For cases where the space between the fender and the door is uneven or a dripping door, know the hinges are worn. The worn hinges are usually caused by daily wear and tear. Winds sometimes open the door or hit in an accident, twisting the frame.
Since these doors are heavier than we think, hinge adjustment/placement is crucial. Where you bought the car should deal with this issue; for body repair. Remember, if the door system’s striker plate is loose, the car door will never shut.
A door with such a problem will force you to slam it severally and hardly for manual shutting; this is hectic. Remember to fix the flying door before driving to a nearby garage.
Parking your car in a cold environment can cause problems to the door(s). Low temperatures with drizzles can freeze a door lock, preventing it from closing or opening. Sometimes you can shut it, but it can’t be locked.
Someone may steal your care with an unlocked door. This happens; maybe you are in a hurry rushing to pick somebody or heading to your job place. If this is the exact problem, try to apply WD-40 or deicer to fix the issue.
On occasions where you don’t own these handy items, try to apply the hand sanitizer on the key. This sounds awkward, but the available alcohol percentage in sanitizer will try to melt the ice in the lock.
Slightly jiggle and insert the key slowly; if you are finding a hand to get it in. Please don’t rush to opening the door; instead, give it something like one minute for the alcohol to work on the ice—Jiggle the key to seeing if the door closes or opens.
Expert warning: Don’t use boiled or warm water; you can ultimately damage the latch, hinges, or anchor. Don’t you see you will be deepening the problem? If you’re not sure, leave the job for specialized mechanics.
A shorted power or malfunctioning door actuator or a shorted door lock-switch is stuck in an open position; the door is likely to stop from closing. Inspect the fuse status and smack the door using your hand near the latch and switch assembly. Doing so will free up the stuck door actuator (lock motor).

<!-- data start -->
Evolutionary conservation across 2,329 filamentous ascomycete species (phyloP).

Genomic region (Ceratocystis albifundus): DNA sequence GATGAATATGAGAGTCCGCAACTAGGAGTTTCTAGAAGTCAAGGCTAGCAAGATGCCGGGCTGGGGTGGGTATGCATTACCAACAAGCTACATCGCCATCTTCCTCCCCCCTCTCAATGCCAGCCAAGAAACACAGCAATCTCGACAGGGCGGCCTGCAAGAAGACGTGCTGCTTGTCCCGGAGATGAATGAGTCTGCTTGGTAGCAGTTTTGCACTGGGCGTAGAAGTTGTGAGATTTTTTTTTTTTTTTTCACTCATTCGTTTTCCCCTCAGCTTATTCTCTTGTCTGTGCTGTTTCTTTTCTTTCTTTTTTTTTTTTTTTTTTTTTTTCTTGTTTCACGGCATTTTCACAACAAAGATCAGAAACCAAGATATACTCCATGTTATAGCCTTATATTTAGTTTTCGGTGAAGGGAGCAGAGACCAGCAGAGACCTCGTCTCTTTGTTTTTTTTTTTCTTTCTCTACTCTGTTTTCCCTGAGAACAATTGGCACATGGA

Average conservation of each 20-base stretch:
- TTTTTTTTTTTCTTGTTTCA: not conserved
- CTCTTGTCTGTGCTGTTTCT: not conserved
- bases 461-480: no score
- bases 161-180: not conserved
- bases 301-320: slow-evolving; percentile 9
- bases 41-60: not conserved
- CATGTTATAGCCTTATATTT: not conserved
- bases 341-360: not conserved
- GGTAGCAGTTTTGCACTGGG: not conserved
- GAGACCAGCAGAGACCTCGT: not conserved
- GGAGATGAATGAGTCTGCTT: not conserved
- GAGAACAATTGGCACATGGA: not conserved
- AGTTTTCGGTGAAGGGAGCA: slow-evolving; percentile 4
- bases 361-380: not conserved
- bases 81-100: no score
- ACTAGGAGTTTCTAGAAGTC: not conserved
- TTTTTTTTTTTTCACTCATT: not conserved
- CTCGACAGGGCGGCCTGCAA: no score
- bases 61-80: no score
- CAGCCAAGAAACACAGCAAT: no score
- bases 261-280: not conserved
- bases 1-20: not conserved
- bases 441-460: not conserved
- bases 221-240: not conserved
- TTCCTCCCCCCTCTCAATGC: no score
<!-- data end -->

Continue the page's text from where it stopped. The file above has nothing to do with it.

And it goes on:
If the door frame has door locking electrical and mechanical devices, making door latch/lock repairs is always hectic. Try to have handy tools and a repair user manual before you start fixing any car door problems yourself.
Frequently asked questions:
Do my door hinges require oiling?
Yes, but modern cars don’t need oiling. However, you can do this for a while for proper car maintenance. Doing so will also extend the lifespan of the vehicle and keeping it in good working condition.
Can I fix my unlocked car door?
It depends on how complicated the problem is. You can fix minor issues but leave complicated ones for mechanics.
What are some of the components that are found in the car door?
The latching mechanism is the central part that engages a striker or door anchor. Other components include; actuator latches, hinges, etc. these parts works together to ensure the car door operates smoothly.
Nowadays, modern cars don’t feature grease fittings, driving away from the need for lubing. However, hatchback hinges, hood, door, gas fill door, trunk, door anchors, and latches need a few drops of lithium grease, oil, or silicone (dry spray). These are fundamental ways in ensuring the car serves you for some years.
Use this article to diagnose problems that prevent the door of your car from closing. Fix them out with the provided solutions in each category.